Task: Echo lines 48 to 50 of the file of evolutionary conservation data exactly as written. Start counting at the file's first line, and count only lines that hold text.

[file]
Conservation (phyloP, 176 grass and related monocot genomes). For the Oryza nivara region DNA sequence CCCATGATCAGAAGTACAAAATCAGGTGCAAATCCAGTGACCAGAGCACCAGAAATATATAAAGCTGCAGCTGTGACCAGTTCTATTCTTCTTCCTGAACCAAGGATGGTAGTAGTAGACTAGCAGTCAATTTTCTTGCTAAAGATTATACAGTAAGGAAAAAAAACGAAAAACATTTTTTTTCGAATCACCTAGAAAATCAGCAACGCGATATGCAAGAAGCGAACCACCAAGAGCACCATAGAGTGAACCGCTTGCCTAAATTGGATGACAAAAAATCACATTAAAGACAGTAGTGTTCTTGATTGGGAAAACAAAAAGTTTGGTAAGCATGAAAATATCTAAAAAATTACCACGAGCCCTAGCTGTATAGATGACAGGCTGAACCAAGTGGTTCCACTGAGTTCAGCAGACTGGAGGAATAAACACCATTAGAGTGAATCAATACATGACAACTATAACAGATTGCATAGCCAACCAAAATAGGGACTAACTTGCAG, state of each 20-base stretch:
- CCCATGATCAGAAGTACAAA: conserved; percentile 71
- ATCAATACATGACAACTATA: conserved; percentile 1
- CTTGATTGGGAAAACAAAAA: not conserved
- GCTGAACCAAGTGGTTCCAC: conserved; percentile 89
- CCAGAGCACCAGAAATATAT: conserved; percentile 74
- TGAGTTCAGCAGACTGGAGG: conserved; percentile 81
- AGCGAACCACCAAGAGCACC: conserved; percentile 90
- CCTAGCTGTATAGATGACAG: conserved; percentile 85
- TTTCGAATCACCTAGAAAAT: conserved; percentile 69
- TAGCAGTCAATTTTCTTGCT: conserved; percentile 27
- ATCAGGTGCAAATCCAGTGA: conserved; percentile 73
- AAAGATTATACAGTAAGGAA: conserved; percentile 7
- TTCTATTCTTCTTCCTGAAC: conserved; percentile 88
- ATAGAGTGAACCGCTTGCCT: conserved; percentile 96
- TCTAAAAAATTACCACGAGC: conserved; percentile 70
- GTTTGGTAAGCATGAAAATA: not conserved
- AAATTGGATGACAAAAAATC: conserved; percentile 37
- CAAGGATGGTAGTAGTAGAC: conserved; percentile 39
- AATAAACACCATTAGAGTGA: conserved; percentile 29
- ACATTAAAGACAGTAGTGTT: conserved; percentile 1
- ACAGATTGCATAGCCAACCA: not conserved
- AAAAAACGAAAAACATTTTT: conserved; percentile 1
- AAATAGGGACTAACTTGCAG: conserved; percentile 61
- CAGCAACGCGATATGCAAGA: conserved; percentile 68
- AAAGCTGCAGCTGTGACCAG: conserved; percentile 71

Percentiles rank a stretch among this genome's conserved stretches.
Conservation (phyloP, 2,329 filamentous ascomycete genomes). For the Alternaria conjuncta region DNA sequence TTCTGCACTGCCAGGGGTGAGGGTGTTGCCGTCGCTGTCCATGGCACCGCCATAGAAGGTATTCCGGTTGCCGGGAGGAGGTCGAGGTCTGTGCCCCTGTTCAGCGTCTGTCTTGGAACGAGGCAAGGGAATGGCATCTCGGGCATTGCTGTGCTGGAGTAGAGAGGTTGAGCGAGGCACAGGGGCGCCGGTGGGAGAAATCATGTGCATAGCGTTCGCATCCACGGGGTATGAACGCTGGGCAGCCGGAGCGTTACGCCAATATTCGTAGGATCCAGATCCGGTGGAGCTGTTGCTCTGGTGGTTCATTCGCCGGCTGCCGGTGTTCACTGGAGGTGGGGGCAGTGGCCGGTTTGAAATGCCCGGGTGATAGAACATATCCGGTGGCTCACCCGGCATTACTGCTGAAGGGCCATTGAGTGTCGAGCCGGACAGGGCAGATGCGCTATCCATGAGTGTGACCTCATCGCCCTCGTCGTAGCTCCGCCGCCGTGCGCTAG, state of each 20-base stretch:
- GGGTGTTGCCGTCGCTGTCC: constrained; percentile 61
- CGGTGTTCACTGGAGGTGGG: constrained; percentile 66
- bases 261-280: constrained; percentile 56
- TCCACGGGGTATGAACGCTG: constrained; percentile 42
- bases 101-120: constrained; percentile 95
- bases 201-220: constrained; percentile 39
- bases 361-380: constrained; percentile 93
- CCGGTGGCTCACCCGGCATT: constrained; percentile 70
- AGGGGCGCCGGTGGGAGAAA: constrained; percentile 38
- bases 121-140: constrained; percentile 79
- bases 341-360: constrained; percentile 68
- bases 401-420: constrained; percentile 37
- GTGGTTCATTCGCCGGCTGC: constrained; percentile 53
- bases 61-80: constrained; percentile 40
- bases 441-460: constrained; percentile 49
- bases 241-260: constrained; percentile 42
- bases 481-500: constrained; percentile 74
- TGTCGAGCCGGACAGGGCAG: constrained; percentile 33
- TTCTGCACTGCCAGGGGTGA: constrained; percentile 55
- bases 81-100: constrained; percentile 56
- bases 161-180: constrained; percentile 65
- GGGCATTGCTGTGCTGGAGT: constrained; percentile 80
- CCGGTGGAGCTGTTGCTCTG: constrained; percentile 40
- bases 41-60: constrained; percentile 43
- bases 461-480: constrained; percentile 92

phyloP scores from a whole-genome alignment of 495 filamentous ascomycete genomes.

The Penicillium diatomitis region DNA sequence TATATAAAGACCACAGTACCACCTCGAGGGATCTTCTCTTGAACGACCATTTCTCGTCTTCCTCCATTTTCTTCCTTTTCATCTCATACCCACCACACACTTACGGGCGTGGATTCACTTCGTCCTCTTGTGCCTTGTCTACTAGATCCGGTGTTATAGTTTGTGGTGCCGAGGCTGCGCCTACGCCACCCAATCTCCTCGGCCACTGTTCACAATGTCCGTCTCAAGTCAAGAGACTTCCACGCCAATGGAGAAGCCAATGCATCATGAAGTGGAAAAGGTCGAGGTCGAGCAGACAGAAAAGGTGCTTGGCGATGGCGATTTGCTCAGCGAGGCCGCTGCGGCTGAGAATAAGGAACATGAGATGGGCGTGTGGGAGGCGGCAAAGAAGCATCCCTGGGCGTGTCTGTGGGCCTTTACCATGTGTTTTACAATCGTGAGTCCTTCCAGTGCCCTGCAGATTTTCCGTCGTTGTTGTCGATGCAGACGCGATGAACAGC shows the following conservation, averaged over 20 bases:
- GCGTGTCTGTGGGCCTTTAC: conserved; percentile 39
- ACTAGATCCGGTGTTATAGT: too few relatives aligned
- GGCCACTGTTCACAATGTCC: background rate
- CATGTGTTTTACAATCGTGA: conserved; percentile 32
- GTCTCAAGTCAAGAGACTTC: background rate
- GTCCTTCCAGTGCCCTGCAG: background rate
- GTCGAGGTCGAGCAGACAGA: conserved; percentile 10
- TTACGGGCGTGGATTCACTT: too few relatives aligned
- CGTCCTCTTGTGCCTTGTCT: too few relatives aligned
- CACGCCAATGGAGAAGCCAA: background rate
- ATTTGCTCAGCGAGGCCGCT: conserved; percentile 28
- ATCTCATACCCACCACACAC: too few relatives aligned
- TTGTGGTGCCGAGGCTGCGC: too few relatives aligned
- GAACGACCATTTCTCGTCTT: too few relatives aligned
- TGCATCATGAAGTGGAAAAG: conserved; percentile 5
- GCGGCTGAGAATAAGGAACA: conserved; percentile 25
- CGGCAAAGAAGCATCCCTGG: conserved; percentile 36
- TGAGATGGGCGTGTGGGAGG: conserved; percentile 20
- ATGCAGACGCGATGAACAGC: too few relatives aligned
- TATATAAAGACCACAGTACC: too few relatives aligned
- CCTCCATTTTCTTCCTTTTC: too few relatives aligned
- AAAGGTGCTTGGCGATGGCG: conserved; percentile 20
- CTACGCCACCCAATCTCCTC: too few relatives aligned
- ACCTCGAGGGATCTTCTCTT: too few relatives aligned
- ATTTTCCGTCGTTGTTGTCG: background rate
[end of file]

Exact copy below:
- bases 81-100: constrained; percentile 56
- bases 161-180: constrained; percentile 65
- GGGCATTGCTGTGCTGGAGT: constrained; percentile 80